My friend over at Bloodstock in the Bluegrass did a post on Tosmah’s produce record. He did a good job as usual. I did not remember that Tosmah’s last foal was by Ribot.
“Sometimes splendid racemares do not reproduce much of their excellence,” he noted, and I agree with that statement. That is not the same thing as saying, as some people do, that splendid racemares generally are NOT good producers. That is utterly unsubstantiated (except for anecdotal evidence). All you have to do to look at various studies of racing class of dams, which always show that graded stakes winners are better producers than nongraded stakes winners, which are better producers than stakes-placed mares, etc., on down the line.
As usual, anecdotal evidence is all that is ever offered to support the notion that splendid racemares are generally NOT good producers. Two names that frequently crop up in this regard are Lady’s Secret and Winning Colors, both of whom were trained by the same person, which might not be entirely coincidental.
The names of four excellent racemares who were also excellent producers come swiftly to my mind: Numbered Account, Relaxing, Personal Ensign, and Miesque. I do not believe I need to elaborate on their accomplishments on either score. If I thought about it more, I could come up with many more examples of excellent racemares who were also excellent producers, as well as a few who were not. The point is that examples are not conclusive evidence.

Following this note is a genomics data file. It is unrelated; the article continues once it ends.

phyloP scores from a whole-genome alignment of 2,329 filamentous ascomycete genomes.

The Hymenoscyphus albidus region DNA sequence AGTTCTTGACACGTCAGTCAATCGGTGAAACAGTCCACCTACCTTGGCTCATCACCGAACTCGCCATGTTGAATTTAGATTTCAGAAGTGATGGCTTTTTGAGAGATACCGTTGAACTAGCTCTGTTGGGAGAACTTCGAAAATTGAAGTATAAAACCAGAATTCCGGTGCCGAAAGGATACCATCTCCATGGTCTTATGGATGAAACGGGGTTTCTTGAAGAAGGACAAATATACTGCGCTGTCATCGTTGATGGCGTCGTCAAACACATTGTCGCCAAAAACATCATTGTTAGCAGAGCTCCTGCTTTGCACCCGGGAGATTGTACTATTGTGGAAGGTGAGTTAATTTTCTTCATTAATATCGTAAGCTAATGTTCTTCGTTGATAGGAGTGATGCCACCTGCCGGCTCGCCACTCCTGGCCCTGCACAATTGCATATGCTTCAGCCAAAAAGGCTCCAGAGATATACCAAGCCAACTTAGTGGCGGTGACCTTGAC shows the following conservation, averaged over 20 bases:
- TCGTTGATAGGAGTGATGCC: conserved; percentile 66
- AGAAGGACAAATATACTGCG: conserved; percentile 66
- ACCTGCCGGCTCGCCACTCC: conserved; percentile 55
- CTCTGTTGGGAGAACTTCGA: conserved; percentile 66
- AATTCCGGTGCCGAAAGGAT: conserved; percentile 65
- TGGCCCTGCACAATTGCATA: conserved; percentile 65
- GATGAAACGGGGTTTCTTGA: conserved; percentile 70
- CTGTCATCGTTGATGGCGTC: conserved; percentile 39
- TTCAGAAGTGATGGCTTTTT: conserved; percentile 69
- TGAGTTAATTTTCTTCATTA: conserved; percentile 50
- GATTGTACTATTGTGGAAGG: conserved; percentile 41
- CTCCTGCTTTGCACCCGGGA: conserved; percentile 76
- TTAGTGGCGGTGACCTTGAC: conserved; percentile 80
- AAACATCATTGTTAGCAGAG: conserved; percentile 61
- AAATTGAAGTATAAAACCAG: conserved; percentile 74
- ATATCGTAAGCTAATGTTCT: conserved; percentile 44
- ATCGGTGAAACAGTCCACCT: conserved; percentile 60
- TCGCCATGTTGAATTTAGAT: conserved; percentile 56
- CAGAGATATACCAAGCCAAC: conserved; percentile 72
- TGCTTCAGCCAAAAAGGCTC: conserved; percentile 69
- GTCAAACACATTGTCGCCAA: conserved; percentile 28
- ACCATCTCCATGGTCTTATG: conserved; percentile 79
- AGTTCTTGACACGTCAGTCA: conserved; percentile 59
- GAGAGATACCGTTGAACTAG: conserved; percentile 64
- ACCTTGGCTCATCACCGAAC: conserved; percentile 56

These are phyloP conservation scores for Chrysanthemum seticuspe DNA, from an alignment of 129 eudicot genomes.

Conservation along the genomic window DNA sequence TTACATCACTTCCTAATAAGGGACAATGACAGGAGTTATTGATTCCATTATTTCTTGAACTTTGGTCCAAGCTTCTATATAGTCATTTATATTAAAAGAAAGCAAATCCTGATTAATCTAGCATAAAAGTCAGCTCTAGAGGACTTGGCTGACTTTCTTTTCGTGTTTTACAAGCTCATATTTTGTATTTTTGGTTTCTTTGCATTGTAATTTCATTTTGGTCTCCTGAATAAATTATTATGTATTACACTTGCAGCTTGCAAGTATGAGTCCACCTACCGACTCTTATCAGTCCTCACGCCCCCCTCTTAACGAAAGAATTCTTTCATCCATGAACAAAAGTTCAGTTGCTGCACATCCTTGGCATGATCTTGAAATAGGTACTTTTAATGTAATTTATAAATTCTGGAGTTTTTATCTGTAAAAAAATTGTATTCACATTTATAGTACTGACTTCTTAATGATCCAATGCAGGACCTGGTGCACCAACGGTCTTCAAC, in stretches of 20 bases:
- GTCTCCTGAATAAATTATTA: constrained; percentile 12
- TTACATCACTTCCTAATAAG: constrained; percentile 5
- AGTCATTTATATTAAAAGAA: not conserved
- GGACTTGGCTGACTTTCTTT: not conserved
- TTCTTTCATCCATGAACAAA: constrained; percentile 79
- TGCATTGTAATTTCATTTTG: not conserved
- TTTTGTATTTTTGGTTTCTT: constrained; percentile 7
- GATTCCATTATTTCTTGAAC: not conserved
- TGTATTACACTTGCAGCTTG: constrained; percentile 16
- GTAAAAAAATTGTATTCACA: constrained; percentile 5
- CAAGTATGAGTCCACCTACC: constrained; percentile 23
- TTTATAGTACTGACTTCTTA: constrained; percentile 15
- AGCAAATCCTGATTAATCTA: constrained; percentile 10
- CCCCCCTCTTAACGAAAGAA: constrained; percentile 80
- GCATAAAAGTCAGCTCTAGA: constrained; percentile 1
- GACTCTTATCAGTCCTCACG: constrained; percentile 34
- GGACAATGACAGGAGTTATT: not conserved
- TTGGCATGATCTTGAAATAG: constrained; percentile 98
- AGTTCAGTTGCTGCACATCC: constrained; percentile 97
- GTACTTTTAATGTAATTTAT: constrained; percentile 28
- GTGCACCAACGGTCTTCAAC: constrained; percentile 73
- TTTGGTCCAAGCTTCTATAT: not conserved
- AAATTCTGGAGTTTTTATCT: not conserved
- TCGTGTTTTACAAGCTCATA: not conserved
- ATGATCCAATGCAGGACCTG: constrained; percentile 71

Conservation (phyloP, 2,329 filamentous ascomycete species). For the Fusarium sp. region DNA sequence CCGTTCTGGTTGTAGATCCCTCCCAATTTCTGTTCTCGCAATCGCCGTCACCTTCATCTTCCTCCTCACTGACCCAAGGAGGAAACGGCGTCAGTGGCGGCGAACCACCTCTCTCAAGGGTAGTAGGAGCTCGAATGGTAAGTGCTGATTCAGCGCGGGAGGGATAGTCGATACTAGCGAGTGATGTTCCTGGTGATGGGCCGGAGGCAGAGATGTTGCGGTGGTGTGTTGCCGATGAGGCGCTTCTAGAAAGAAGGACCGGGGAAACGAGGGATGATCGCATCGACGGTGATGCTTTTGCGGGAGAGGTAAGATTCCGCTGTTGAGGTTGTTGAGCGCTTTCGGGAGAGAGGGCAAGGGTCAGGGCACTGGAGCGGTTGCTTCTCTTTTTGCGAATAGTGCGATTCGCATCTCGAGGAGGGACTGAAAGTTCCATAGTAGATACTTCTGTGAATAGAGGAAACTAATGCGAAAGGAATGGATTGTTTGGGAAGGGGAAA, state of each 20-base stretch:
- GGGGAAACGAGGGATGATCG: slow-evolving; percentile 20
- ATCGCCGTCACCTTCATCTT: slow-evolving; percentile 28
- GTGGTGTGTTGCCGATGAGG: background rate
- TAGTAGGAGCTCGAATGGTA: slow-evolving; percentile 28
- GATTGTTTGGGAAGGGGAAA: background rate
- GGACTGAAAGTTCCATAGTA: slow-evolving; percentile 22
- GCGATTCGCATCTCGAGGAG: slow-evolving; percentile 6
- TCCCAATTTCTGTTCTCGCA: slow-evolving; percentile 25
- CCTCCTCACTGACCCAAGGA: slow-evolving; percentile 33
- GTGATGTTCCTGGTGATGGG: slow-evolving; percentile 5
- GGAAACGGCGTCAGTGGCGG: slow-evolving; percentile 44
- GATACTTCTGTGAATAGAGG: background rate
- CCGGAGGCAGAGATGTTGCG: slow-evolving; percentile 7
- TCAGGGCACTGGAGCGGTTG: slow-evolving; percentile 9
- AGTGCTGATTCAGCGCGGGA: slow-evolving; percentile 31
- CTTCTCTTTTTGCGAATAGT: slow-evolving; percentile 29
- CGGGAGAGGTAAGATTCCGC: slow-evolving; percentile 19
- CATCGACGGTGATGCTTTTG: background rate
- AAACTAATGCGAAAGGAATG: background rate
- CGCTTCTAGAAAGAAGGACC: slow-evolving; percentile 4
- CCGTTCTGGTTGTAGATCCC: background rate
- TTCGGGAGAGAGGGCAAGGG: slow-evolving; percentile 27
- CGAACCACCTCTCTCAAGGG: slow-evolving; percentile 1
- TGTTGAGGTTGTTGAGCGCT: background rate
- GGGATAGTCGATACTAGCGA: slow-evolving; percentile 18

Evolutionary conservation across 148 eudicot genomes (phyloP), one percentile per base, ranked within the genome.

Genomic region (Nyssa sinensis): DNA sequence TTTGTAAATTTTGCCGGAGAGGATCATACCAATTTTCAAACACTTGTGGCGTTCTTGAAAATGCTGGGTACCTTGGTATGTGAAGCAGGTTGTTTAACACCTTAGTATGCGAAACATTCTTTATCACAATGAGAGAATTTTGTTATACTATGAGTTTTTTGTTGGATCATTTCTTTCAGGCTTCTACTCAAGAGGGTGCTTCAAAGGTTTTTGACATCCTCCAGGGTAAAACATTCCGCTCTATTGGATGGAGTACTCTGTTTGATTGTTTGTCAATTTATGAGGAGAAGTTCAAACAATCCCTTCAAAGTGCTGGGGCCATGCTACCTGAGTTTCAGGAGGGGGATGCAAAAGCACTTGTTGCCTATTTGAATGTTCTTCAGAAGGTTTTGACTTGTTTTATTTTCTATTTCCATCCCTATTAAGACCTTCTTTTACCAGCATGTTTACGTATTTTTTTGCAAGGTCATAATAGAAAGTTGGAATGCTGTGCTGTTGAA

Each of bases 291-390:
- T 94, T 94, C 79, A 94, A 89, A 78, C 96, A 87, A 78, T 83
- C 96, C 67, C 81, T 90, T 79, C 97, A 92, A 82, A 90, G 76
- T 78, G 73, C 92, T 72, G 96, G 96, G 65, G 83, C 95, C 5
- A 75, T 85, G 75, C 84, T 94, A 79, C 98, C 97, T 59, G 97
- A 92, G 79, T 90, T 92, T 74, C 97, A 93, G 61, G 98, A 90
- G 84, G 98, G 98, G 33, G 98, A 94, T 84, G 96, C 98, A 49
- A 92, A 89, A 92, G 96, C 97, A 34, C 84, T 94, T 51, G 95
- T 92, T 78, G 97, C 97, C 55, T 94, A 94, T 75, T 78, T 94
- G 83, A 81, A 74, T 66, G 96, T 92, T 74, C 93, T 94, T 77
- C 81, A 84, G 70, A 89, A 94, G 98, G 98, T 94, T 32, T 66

Unrealistic expectations also play a part in the perception that the best racemares are not good producers as a general rule. Zenyatta would have to produce a Triple Crown winner (or at least a champion or two) to be considered successful by most people. Anything less than that would be considered “disappointing.”
If you mate a 140 to a 140, the average expectation from that mating is a 120, not a 140 (with 100 being average and 130 being an average G1 winner). Regression to the norm. That is what most people fail to understand in attempting to evaluate the produce records of excellent racemares.
And in the case of Tosmah, as my friend noted, breeding her to stallions that were 80s or 90s at best (except for Ribot) surely did not help. If you look at it that way, you might conclude that Tosmah was acceptable at stud in producing any stakes winner at all.
(In hindsight, I would have liked to see Tosmah bred to Hail to Reason. Two-time leading sire Halo was by Hail to Reason out of Tosmah’s dam Cosmah. I am not a great believer in nicks, but it would have been worth a try, at least in retrospect. And it certainly would have been a better choice than Convex or Royal I. J.).